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Faro mine cleanup transferred to Ottawa

The Faro Mine. Even though the federal government is now in charge of the cleanup, officials say not much will change. Photo: Yukon Conservation Society.

Indigenous and Northern Affairs Canada is now in charge of managing the former lead-zinc mine site as water diversion construction is set to begin this summer.

Yukon's Energy, Mines and Resources department says the federal government will now have control over the care and maintenance of the abandoned Faro Mine.

The territory's Abandoned Mines Director Stephen Mead says as of Tuesday, Parsons Corporation, who have been managing the site, will be under the direction of Indigenous and Northern Affairs Canada.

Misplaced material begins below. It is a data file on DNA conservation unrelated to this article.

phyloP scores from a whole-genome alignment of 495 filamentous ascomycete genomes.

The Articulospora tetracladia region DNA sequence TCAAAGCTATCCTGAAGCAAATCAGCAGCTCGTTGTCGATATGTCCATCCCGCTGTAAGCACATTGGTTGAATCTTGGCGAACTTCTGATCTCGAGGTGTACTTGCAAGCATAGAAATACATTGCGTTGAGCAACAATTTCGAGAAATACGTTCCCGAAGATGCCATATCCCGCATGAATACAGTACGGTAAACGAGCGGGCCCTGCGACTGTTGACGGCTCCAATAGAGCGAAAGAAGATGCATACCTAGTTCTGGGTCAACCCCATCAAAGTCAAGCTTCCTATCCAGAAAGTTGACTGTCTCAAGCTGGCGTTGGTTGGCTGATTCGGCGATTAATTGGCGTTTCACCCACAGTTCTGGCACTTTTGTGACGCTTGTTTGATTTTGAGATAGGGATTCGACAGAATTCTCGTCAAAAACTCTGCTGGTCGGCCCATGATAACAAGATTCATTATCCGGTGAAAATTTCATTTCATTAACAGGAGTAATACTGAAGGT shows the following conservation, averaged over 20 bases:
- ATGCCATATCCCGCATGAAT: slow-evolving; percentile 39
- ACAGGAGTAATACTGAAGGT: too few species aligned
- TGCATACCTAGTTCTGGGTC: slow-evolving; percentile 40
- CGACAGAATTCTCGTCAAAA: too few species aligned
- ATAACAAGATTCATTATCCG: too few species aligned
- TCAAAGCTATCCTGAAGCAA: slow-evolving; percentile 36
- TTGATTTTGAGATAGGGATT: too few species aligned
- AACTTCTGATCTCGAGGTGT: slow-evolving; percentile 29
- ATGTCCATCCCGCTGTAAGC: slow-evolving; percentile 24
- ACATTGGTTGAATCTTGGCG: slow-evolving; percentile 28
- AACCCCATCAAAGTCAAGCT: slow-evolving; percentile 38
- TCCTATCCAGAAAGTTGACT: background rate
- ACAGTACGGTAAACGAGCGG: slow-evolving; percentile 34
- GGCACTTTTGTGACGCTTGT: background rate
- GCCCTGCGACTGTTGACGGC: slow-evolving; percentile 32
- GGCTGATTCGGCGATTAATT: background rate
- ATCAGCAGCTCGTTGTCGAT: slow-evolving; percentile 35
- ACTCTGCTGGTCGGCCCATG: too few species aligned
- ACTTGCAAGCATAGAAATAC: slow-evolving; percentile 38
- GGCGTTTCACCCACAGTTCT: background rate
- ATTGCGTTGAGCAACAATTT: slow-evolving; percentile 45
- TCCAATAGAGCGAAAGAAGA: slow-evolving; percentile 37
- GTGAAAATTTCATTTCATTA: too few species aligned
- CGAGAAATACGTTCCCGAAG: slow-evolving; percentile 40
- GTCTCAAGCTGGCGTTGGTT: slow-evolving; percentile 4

Mead says two years and 100 million dollars in construction will begin this summer to better manage water on the former lead and zinc mine site.

"Building a new diversion at the site, and then on the conclusion of that, the project will then flow into constructing the remainder of the remediation solution which still needs to be built at the site."

Mead says the main remediation issues include acid rock drainage.

"One of the challenges at Faro is the size and scale that's going on here." Mead told the RUSH.

"So we have a very large site, a significant amount of waste material which does add a level of complexity that you might not see on smaller sites, or more contained sites."

He adds the overall remoteness of the site is also a factor.

Mead says INAC has a tender out for a construction and care and maintenance manager, as the contract with Parsons expires in April 2020.

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